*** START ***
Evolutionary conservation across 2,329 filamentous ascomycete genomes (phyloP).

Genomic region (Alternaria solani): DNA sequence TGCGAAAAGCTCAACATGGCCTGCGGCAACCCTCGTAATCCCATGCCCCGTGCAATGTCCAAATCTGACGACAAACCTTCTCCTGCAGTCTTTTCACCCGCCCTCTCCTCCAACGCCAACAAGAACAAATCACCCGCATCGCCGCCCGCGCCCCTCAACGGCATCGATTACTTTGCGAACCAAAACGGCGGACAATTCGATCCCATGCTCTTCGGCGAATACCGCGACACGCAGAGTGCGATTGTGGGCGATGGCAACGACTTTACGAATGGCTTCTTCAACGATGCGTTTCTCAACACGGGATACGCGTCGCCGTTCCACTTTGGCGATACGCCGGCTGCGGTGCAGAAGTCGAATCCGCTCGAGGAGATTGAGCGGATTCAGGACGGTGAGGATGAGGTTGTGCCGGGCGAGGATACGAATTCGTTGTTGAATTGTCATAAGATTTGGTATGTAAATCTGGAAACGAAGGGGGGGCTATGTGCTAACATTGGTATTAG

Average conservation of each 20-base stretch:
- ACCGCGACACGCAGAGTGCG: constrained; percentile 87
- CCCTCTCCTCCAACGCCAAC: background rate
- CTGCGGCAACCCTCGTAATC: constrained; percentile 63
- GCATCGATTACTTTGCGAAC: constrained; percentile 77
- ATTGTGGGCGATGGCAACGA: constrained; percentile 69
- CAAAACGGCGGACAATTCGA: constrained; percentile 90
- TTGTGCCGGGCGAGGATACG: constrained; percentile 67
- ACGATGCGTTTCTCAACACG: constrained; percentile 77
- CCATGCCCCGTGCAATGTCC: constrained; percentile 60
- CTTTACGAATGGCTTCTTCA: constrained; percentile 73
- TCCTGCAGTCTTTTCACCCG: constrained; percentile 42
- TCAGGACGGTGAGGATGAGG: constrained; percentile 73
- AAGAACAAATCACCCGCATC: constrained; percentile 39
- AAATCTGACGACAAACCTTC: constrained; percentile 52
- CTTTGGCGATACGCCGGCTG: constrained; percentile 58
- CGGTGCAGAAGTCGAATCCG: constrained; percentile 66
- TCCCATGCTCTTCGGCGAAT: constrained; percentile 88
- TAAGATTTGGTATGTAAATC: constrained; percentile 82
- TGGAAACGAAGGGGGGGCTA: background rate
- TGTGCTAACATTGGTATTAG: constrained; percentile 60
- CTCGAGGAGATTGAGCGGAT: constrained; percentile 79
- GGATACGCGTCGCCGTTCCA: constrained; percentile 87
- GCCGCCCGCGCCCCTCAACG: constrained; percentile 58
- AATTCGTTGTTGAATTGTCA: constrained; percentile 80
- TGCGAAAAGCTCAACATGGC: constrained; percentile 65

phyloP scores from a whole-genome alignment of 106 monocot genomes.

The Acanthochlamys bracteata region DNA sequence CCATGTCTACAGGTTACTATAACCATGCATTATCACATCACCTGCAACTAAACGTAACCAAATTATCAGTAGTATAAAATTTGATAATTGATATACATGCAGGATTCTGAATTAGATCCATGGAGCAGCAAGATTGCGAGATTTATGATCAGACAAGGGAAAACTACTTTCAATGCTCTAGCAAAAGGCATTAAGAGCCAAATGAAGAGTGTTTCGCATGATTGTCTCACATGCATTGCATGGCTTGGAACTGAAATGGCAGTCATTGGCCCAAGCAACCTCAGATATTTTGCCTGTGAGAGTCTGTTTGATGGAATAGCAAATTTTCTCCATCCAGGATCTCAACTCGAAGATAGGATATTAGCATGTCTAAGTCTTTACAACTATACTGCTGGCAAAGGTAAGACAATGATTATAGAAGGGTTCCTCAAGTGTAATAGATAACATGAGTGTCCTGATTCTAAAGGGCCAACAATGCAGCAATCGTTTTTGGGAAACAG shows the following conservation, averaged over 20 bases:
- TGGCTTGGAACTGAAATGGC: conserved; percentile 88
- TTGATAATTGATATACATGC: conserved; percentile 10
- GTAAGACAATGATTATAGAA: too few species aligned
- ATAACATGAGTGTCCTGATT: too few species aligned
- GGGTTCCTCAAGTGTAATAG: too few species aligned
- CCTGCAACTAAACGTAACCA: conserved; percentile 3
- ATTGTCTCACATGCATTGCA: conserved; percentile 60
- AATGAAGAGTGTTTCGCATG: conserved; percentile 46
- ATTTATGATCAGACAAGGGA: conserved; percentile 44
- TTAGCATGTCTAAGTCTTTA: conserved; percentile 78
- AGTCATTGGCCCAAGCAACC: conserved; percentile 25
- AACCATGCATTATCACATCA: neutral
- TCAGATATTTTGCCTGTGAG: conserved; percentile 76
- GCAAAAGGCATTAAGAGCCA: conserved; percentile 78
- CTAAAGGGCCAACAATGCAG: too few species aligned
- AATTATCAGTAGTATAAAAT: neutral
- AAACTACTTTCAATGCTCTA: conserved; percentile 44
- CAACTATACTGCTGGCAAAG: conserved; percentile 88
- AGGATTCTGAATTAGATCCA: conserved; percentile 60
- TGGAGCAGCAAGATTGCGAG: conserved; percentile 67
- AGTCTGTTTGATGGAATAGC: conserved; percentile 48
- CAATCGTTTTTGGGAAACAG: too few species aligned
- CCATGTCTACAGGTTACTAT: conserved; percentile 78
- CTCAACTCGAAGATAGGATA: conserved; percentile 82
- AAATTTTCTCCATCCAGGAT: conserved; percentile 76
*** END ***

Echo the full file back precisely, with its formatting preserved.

Evolutionary conservation across 2,329 filamentous ascomycete genomes (phyloP).

Genomic region (Alternaria solani): DNA sequence TGCGAAAAGCTCAACATGGCCTGCGGCAACCCTCGTAATCCCATGCCCCGTGCAATGTCCAAATCTGACGACAAACCTTCTCCTGCAGTCTTTTCACCCGCCCTCTCCTCCAACGCCAACAAGAACAAATCACCCGCATCGCCGCCCGCGCCCCTCAACGGCATCGATTACTTTGCGAACCAAAACGGCGGACAATTCGATCCCATGCTCTTCGGCGAATACCGCGACACGCAGAGTGCGATTGTGGGCGATGGCAACGACTTTACGAATGGCTTCTTCAACGATGCGTTTCTCAACACGGGATACGCGTCGCCGTTCCACTTTGGCGATACGCCGGCTGCGGTGCAGAAGTCGAATCCGCTCGAGGAGATTGAGCGGATTCAGGACGGTGAGGATGAGGTTGTGCCGGGCGAGGATACGAATTCGTTGTTGAATTGTCATAAGATTTGGTATGTAAATCTGGAAACGAAGGGGGGGCTATGTGCTAACATTGGTATTAG

Average conservation of each 20-base stretch:
- ACCGCGACACGCAGAGTGCG: constrained; percentile 87
- CCCTCTCCTCCAACGCCAAC: background rate
- CTGCGGCAACCCTCGTAATC: constrained; percentile 63
- GCATCGATTACTTTGCGAAC: constrained; percentile 77
- ATTGTGGGCGATGGCAACGA: constrained; percentile 69
- CAAAACGGCGGACAATTCGA: constrained; percentile 90
- TTGTGCCGGGCGAGGATACG: constrained; percentile 67
- ACGATGCGTTTCTCAACACG: constrained; percentile 77
- CCATGCCCCGTGCAATGTCC: constrained; percentile 60
- CTTTACGAATGGCTTCTTCA: constrained; percentile 73
- TCCTGCAGTCTTTTCACCCG: constrained; percentile 42
- TCAGGACGGTGAGGATGAGG: constrained; percentile 73
- AAGAACAAATCACCCGCATC: constrained; percentile 39
- AAATCTGACGACAAACCTTC: constrained; percentile 52
- CTTTGGCGATACGCCGGCTG: constrained; percentile 58
- CGGTGCAGAAGTCGAATCCG: constrained; percentile 66
- TCCCATGCTCTTCGGCGAAT: constrained; percentile 88
- TAAGATTTGGTATGTAAATC: constrained; percentile 82
- TGGAAACGAAGGGGGGGCTA: background rate
- TGTGCTAACATTGGTATTAG: constrained; percentile 60
- CTCGAGGAGATTGAGCGGAT: constrained; percentile 79
- GGATACGCGTCGCCGTTCCA: constrained; percentile 87
- GCCGCCCGCGCCCCTCAACG: constrained; percentile 58
- AATTCGTTGTTGAATTGTCA: constrained; percentile 80
- TGCGAAAAGCTCAACATGGC: constrained; percentile 65

phyloP scores from a whole-genome alignment of 106 monocot genomes.

The Acanthochlamys bracteata region DNA sequence CCATGTCTACAGGTTACTATAACCATGCATTATCACATCACCTGCAACTAAACGTAACCAAATTATCAGTAGTATAAAATTTGATAATTGATATACATGCAGGATTCTGAATTAGATCCATGGAGCAGCAAGATTGCGAGATTTATGATCAGACAAGGGAAAACTACTTTCAATGCTCTAGCAAAAGGCATTAAGAGCCAAATGAAGAGTGTTTCGCATGATTGTCTCACATGCATTGCATGGCTTGGAACTGAAATGGCAGTCATTGGCCCAAGCAACCTCAGATATTTTGCCTGTGAGAGTCTGTTTGATGGAATAGCAAATTTTCTCCATCCAGGATCTCAACTCGAAGATAGGATATTAGCATGTCTAAGTCTTTACAACTATACTGCTGGCAAAGGTAAGACAATGATTATAGAAGGGTTCCTCAAGTGTAATAGATAACATGAGTGTCCTGATTCTAAAGGGCCAACAATGCAGCAATCGTTTTTGGGAAACAG shows the following conservation, averaged over 20 bases:
- TGGCTTGGAACTGAAATGGC: conserved; percentile 88
- TTGATAATTGATATACATGC: conserved; percentile 10
- GTAAGACAATGATTATAGAA: too few species aligned
- ATAACATGAGTGTCCTGATT: too few species aligned
- GGGTTCCTCAAGTGTAATAG: too few species aligned
- CCTGCAACTAAACGTAACCA: conserved; percentile 3
- ATTGTCTCACATGCATTGCA: conserved; percentile 60
- AATGAAGAGTGTTTCGCATG: conserved; percentile 46
- ATTTATGATCAGACAAGGGA: conserved; percentile 44
- TTAGCATGTCTAAGTCTTTA: conserved; percentile 78
- AGTCATTGGCCCAAGCAACC: conserved; percentile 25
- AACCATGCATTATCACATCA: neutral
- TCAGATATTTTGCCTGTGAG: conserved; percentile 76
- GCAAAAGGCATTAAGAGCCA: conserved; percentile 78
- CTAAAGGGCCAACAATGCAG: too few species aligned
- AATTATCAGTAGTATAAAAT: neutral
- AAACTACTTTCAATGCTCTA: conserved; percentile 44
- CAACTATACTGCTGGCAAAG: conserved; percentile 88
- AGGATTCTGAATTAGATCCA: conserved; percentile 60
- TGGAGCAGCAAGATTGCGAG: conserved; percentile 67
- AGTCTGTTTGATGGAATAGC: conserved; percentile 48
- CAATCGTTTTTGGGAAACAG: too few species aligned
- CCATGTCTACAGGTTACTAT: conserved; percentile 78
- CTCAACTCGAAGATAGGATA: conserved; percentile 82
- AAATTTTCTCCATCCAGGAT: conserved; percentile 76